NAHJ president fears Vargas revelation will lead managers to ask, ‘Who is in our newsroom?’

While Jose Vargas intended for his revelations to ultimately improve the situation for undocumented workers in the United States, they will likely lead to increased scrutiny in newsrooms, which could harm diversity efforts, says Michele Salcedo, president of the National Association of Hispanic Journalists.

Salcedo told me by phone that Vargas' admission "affords anti-immigration rights activists [the opportunity] to come forward to say to news organizations around the country, 'What are you doing to ensure that you don’t have a similar situation in your newsroom?' It will be difficult for news managers to say, 'We don't know, but we're not gonna check.' "

Newsrooms will be under increased pressure "to ascertain that their workforce in fact has the proper documentation to be working in this country," Salcedo says, and that pressure will likely be particularly pronounced for Spanish-language broadcasts and publications, where most of the personnel is Latino.

“ 'If this guy could work for the Washington Post and San Francisco Chronicle without being detected, who is in our newsroom? Do we need to take a closer look at who’s there and who isn’t?' I think it raises all kinds of very serious implications for diversity in the newsroom and especially regarding Latinos, because we now tend to think of immigration as a Latino issue. We don’t look at it as people overstaying visas from Europe ... There’s already increased suspicion of Latinos in this country, and there is a sense that somehow Latinos are not Americans. And it’s getting worse."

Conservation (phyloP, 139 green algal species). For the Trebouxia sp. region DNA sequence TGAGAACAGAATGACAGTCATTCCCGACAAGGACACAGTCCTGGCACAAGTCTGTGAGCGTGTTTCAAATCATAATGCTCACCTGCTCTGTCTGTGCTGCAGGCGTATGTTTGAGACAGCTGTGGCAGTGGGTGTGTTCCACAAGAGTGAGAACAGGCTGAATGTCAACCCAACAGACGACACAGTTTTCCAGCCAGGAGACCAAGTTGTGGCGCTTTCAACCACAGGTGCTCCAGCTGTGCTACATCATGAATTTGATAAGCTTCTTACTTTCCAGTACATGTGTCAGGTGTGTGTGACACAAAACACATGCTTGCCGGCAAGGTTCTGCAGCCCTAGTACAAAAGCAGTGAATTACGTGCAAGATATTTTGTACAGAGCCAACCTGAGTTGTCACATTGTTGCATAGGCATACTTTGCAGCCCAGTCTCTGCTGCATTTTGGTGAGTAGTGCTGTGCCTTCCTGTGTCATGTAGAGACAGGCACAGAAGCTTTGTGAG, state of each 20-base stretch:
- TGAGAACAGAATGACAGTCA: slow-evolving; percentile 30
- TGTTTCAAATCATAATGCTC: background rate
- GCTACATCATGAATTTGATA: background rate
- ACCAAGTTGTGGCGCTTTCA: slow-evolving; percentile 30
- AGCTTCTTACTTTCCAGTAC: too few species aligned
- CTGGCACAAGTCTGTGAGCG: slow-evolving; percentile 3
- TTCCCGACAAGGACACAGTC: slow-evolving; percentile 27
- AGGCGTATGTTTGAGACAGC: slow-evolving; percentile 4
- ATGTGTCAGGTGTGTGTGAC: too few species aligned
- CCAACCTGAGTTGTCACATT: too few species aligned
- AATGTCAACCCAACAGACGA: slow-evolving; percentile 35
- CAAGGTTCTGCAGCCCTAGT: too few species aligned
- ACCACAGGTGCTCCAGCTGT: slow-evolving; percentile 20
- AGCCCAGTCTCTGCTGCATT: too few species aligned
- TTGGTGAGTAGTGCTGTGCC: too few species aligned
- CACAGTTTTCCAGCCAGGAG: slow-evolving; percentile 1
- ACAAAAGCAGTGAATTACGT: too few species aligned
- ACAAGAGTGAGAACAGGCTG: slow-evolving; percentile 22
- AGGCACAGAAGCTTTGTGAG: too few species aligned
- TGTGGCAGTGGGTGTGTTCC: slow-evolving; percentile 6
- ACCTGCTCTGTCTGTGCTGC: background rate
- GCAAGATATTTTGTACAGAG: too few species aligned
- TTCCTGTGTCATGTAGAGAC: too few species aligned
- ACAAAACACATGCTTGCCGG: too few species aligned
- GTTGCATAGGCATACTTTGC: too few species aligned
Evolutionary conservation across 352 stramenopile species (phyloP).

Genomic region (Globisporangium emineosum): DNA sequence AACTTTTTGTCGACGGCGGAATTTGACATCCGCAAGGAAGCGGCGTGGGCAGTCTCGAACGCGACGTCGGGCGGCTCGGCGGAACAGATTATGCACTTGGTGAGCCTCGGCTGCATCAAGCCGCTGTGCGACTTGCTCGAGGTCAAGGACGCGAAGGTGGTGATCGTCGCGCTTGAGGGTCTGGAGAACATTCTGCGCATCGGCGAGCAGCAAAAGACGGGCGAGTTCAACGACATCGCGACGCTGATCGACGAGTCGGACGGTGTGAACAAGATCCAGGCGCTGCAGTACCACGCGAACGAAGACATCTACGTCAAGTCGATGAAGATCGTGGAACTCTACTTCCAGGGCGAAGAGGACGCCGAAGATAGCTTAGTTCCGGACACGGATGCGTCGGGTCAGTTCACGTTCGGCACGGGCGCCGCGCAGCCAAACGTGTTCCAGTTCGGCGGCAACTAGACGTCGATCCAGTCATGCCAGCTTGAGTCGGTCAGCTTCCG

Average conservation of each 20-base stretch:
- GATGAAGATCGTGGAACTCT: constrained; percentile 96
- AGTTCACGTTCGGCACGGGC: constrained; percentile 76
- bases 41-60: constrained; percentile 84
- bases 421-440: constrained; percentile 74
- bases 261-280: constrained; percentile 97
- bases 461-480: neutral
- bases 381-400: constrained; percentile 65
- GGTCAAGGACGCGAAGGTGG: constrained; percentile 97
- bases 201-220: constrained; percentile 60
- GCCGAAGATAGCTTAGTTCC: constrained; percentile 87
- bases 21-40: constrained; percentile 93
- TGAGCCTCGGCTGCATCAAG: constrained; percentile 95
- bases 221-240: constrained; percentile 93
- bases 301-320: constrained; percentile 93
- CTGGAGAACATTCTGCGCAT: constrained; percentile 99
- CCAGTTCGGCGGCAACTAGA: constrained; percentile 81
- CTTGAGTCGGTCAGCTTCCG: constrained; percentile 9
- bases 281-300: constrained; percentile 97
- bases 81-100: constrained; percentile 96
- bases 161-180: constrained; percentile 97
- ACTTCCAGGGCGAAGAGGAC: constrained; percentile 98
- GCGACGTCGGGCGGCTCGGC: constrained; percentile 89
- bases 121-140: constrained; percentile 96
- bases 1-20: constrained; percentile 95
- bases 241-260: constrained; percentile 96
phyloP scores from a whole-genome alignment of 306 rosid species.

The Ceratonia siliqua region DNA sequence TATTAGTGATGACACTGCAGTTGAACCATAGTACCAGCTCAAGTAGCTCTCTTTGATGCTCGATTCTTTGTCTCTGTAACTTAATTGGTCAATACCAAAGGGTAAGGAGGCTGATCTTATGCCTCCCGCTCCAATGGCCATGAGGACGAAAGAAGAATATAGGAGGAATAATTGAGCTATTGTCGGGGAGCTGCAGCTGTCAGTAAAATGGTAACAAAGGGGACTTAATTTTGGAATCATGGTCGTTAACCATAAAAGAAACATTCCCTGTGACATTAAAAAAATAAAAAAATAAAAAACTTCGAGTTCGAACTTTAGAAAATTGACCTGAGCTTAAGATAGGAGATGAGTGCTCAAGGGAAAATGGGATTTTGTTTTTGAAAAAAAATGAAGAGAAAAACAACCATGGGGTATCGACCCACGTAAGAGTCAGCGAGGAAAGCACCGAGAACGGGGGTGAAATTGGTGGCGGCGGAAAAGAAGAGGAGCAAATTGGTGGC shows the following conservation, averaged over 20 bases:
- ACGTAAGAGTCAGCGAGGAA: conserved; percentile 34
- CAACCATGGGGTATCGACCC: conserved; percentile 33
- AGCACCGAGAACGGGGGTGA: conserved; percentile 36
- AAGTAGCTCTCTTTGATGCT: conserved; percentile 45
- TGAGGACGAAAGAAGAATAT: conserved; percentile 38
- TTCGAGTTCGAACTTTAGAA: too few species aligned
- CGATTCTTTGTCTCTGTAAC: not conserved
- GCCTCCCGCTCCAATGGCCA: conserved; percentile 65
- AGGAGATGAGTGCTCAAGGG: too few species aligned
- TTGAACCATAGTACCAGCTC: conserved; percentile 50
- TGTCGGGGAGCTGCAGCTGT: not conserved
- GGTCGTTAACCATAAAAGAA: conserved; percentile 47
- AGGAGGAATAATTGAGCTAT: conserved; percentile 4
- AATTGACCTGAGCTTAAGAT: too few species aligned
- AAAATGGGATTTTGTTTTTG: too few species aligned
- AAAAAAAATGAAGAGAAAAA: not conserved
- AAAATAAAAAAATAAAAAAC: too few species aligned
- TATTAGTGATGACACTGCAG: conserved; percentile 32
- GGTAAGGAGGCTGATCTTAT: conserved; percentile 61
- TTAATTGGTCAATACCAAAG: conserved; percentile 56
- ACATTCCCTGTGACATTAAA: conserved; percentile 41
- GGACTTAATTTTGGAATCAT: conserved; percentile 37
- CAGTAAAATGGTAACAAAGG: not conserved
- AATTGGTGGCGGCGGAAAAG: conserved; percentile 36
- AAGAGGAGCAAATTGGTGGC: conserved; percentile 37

In a conversation with San Francisco Chronicle editor Phil Bronstein, Vargas reportedly said covering immigration was a conflict of interest, though by his own account he wrote stories on the subject for the Chronicle and later for The Washington Post. I asked Salcedo whether news organizations who published Vargas’ work should review it. She responded:

"I think it’s up to the news organizations to decide whether or not their editing process was rigorous enough in the first place to determine whether there were biases or holes in the reporting or that the story was somehow skewed in either direction, whether he was overcompensating because he knew of his conflict or whether he was pushing a particular point of view because of his circumstances."

As to whether Vargas’ situation would help or hinder the cause of diversity, Salcedo said, “It’s yet another excuse for people to question the legitimacy of Latinos in the newsroom in this country.”


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